Wednesday, August 24, 2016

Generations

(Originally published in April 2013)

With all the weeping and gnashing of teeth that’s gone on over the Steroid Generation taking an unfair advantage to rewrite the home run record books, it’s easy to forget that other records remained completely out of their grasp.

In 1999, Larry Walker, a terrific hitter playing in an un-humidified Coors Field at the peak of the big-hitting boom, batted .379 for the season. Barring a miracle season (unlikely; Adrian Beltre led Gen-Xers with a .321 average in 2012), this will go down as the highest single-season batting average ever posted by a player of his generation (born 1961-1981). Yet on the list of the highest single-season batting averages of all time, Walker’s 1999 season ranks 90th.

The book Generations profoundly changed my worldview when I read it back in 2007. (Actually, it provided the framework of a worldview; the explanation for observations I had already made in my life up to that point). In the book, authors William Strauss and Neil Howe retell American history as a series of generational biographies. The main thrust of this blog is to apply the theory to another of my great loves: baseball.

But maybe you weren’t affected by the theory like I was. Maybe you don’t believe that every person in a society can be grouped into 20-odd-year-long blocks of birth years according to their common beliefs and behaviors (which were molded by their common age at historical events and trends). Maybe you don’t understand the theory, or maybe you just don’t care either way. Maybe you’re just here because you’re a baseball fan (I hope you are, anyway).

That’s fine, too, because the baseball leader-boards are cluttered, and categorizing every baseball player in history by 20-odd-year-long blocks of birth years will serve to un-clutter them.

“Un-clutter” the leader-boards? Yes, because while twenty-four of the forty-two 50-home run seasons in major league history were accomplished by players born between 1963 and 1980 (the Steroid Generation), all but one of the twenty men who batted .400 for a season were born before 1900, as were all seventeen of the players to hit 25 triples in a season.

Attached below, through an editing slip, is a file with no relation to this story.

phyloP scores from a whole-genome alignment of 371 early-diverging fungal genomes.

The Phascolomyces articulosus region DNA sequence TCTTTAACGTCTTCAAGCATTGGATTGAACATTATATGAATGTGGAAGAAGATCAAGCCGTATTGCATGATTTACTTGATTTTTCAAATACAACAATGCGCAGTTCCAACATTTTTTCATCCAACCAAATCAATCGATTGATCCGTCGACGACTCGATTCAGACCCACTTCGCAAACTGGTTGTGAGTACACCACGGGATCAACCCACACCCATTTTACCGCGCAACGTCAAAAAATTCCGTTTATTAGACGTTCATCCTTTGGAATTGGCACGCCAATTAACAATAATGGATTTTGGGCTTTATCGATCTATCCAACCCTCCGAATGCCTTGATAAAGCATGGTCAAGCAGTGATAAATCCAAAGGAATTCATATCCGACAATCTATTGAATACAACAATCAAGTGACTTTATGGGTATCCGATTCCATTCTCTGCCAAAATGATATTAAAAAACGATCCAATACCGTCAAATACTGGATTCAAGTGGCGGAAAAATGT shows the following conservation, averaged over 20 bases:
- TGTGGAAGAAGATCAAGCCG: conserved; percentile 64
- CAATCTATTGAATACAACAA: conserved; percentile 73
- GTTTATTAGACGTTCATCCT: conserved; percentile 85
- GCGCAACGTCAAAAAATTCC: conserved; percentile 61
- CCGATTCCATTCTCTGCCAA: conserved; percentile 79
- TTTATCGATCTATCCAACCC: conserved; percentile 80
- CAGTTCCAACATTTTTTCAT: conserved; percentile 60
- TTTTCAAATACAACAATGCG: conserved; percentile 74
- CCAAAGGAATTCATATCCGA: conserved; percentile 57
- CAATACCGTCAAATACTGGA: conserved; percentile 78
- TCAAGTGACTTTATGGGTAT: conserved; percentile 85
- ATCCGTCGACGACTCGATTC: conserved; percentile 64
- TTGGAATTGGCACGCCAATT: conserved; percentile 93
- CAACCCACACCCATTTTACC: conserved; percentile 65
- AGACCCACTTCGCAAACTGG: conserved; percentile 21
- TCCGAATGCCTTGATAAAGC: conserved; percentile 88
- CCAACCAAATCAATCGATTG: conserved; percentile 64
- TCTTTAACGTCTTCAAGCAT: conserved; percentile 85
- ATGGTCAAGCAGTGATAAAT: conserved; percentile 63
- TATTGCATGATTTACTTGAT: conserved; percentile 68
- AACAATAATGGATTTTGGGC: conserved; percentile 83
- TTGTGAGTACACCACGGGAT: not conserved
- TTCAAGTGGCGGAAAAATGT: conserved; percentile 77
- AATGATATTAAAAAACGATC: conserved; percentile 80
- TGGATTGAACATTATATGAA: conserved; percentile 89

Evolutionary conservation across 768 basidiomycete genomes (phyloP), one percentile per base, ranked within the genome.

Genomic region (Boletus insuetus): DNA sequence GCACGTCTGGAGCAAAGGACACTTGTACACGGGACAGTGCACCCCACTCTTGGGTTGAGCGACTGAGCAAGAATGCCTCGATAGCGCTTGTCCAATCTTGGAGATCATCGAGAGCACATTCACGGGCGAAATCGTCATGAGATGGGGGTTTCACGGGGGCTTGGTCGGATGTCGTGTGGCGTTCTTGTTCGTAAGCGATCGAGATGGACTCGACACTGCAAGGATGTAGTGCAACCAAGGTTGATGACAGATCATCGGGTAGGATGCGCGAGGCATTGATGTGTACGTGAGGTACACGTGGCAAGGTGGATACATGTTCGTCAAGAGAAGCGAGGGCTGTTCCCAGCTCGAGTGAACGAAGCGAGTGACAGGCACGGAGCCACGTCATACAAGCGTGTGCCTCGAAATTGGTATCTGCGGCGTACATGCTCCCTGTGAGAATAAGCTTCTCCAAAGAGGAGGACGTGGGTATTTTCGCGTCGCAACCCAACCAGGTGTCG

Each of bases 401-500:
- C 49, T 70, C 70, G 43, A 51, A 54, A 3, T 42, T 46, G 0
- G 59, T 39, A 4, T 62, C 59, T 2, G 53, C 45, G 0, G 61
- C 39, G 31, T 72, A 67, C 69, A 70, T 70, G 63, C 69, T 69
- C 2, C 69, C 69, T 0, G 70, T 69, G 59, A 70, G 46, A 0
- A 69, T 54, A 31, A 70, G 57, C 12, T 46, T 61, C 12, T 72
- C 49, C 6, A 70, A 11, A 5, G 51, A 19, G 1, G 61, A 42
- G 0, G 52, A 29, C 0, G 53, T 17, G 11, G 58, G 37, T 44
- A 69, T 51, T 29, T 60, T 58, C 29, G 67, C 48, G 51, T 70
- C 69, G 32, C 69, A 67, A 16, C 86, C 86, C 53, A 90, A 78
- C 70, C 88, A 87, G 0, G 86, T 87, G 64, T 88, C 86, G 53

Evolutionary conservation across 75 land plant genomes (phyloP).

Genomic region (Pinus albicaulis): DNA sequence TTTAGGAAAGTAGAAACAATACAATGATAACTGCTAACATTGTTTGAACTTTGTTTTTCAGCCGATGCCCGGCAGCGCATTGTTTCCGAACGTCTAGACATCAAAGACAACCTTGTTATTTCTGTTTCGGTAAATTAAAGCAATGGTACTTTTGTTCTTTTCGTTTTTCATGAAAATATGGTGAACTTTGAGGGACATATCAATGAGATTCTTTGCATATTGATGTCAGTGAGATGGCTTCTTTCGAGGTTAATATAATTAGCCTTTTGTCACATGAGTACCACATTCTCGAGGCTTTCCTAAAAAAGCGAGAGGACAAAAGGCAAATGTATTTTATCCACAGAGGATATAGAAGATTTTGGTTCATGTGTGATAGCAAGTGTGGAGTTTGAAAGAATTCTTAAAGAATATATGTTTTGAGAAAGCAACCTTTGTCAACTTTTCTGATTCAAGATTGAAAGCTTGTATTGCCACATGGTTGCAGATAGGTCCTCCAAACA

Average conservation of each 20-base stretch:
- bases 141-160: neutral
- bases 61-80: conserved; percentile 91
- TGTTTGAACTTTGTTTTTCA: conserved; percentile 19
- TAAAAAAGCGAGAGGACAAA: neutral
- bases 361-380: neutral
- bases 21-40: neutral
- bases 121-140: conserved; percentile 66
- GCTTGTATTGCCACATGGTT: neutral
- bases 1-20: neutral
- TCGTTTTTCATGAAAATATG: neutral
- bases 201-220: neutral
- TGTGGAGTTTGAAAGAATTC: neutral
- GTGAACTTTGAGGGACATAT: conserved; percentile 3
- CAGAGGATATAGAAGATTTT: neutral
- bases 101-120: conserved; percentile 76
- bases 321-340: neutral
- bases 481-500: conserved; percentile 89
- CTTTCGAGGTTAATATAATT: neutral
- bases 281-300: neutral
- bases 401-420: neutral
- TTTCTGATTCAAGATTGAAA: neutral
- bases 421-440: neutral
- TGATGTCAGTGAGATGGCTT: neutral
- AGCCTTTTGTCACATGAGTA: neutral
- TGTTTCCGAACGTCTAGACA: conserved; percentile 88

Twelve players in big league history stole 100 or more bases a total of nineteen times, and they were all born either from 1858 to 1866 or from 1932 to 1961. But no one born in those two time spans ever slugged .700 for a season, even though sixteen players have done it a total of 35 times. All but one of them were born in the time spans of 1895-1920 or 1963-1968; all twelve men who eclipsed 1.200 in OPS for a season were also born in those 32 years.

Pitchers have posted ERAs under 1.50 a total of 36 times, but only Bob Gibson was born after 1892. No pitcher born after 1881 ever won 40 games in a season (only one pitcher born after 1910 ever won 30 games); similarly, no pitcher born before 1953 ever saved 40 games. Even 17 of the top 20 seasons of Wins Above Replacement were the performances of pitchers born between 1849 and 1871. The other three were by Walter Johnson (two) and Babe Ruth, both of whom were born in the 19th Century.

The Steroid Generation took advantage of banned (but under-tested) substances and small ballparks to dominate the home run leader lists, but other generations took advantage of the rules, strategies, and ballparks of their eras to dominate other leader lists, too. Separating ballplayers by generation restores meaning to the leader-boards, and highlights not only how the different generations performed, but which players excelled within their generation.

No comments:

Post a Comment